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Manteca may continue status split between two SJ districts
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Manteca, depending upon number crunching demographers and the whim of the current San Joaquin County Board of Supervisors, could be headed into its fourth decade as a divided city when it comes to supervisorial representation.

And that according to Tom Patti who represents Manteca north of Yosemite Avenue on the county board might not be a bad thing.

“Right now the city has two supervisors that represent Manteca,” Patti said.

Patti also represents Lathrop north of the San Joaquin River, a portion of northwest as well as west Stockton, and the Delta. Robert Rickman represents Manteca south of Yosemite Avenue, Tracy, and Mountain House.

Patti noted Manteca civic leaders can enlist the support of two supervisors to advocate for them. The only other city with multiple representatives on the board is Stockton. They have three between Patti, Miguel Villapuda, and Katherine Miller.

The board will undertake redistricting later this year when the 2020 Census figures are released.

The last two times around Manteca community leaders tried to lobby the board to keep the city in one district.

In 2011, Ripon supported Manteca’s proposed alternative redistricting proposal. That’s because the plan advanced by the Whole Cities Coalition of Manteca and Ripon would not have thrown Ripon into the same supervisorial district as Lodi.

The board in 2011 on a 4-1 vote with then Supervisor Leroy Orenallas of Tracy dissenting went with the districting that is now in place.

Those supporting the county proposal and opposing the Manteca-based plan argued against it successfully. Their main points were:

*By cutting into Stockton and repacking the southern part of that city with Manteca to make Manteca whole and keep Ripon from being tossed in with Lodi it would have increased the number of white voters in District 1  by 80 percent and lowered the number of African American voters by 33 percent. By law, redistricting in California has to take into consideration creating districts where underrepresented minorities stand a better chance of getting elected.

*Manteca wanted to create a district where they could elect a Manteca resident to the board.

It’s been more than 40 years since a Manteca resident has been a supervisor. Except for the late Robert Cabral — an Escalon almond grower who was one of the main driving forces behind establishing the Altamont Corridor Express — a Tracy resident has represented all or part of Manteca.

Ripon being thrown in with Lodi didn’t stop former Ripon Councilman Chuck Winn from getting elected to the board despite half of the District 4 voters being within the City of Lodi. Stockton with roughly 40 percent or 315,000 of the county’s 767,000 resident has three residents of their city on the board.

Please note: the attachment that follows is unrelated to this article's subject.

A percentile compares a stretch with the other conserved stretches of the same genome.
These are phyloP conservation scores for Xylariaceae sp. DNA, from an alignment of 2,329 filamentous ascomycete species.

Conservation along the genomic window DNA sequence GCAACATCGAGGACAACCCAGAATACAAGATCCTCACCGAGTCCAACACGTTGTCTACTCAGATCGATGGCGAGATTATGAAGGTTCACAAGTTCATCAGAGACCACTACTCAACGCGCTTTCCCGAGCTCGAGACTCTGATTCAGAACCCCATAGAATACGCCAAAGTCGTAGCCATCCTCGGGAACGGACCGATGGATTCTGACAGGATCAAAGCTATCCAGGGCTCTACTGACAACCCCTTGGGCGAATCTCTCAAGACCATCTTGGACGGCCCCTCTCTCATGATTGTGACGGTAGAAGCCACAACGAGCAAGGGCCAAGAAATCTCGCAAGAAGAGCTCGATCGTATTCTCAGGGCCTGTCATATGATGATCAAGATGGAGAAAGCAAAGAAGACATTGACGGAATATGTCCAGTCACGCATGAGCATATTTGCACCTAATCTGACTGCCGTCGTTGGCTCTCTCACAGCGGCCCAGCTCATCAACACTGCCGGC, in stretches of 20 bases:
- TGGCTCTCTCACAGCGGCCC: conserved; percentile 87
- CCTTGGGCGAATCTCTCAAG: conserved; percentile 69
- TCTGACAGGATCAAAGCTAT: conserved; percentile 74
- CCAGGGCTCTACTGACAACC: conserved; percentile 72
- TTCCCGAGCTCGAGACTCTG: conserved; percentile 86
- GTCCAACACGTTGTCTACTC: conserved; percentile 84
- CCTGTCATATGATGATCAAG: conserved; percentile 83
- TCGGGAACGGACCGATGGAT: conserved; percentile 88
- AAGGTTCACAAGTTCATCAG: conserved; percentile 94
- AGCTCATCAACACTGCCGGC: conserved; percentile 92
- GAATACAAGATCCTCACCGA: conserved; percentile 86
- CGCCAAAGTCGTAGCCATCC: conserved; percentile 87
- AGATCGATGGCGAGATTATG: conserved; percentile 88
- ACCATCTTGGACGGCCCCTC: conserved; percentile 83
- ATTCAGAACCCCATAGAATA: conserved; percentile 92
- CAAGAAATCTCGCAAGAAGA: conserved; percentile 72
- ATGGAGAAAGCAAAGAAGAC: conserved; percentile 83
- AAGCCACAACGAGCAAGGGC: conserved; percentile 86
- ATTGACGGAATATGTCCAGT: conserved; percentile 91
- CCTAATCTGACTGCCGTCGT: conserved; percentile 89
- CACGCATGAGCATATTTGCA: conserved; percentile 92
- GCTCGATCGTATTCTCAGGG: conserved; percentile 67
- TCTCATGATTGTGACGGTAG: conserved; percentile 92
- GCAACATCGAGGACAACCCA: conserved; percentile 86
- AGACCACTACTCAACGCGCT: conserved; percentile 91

But what really counts in redistricting is ethnicity. Based on the 2019 Census Bureau Quick Facts, 66.1 percent of the county is white or reporting they belong to only one race. Forty-two percent are Hispanics that based on Census definitions may be of any race and are therefore including in applicable race categories including white. But when the Census Bureau takes out anyone identifying as Latino or Hispanic who also list that they are white, the white alone drops to 30.5 percent.

After that Asian alone is 17.4 percent and Black or African American is 8.3 percent.

Since the redrawing of districts 11 years ago, home sales started at River Islands at Lathrop. There are now more than 5,000 residents south of the river instead of less than a dozen. That means Lathrop has joined Manteca with a populace divided between two supervisorial districts.

That means there is a potential Manteca — as well as Lathrop — could remain divided cities when the San Joaquin County Board of Supervisors re-draw districts later this year.

The chances of that are tempered somewhat by the fact South County cities along with Mountain House have added 41,000 residents from 2010 to 2020. Compare that to Stockton and Lodi that have increased their population 30,000 during the same time frame.

That’s based on the 2010 Census and the 2020 California Department Finance population estimates. The state numbers reflect the Census population as a base added to population yields the state determines from building permits issued in various jurisdictions.  

While the redistricting has to be done based on the official 2020 Census numbers, it reflects the challenge the board is up against.

District 5 — represented by Rickman — would appear to be the district with the largest population gain. That’s because the bulk of Manteca’s growth has been south of the 120 Bypass and the bulk of Lathrop’s growth has been south of the San Joaquin River. District 5 could easily have grown by 34,000 or 25 percent.

Based on that it is likely either Lathrop or Manteca may need to be placed entirely with Patti’s district boundaries given Rickman will need to shed population.

Patti has two people he has appointed to serve from his district on the county’s redistricting advisory committee. One of them is former Manteca Councilman Mike Morowit.


To contact Dennis Wyatt, email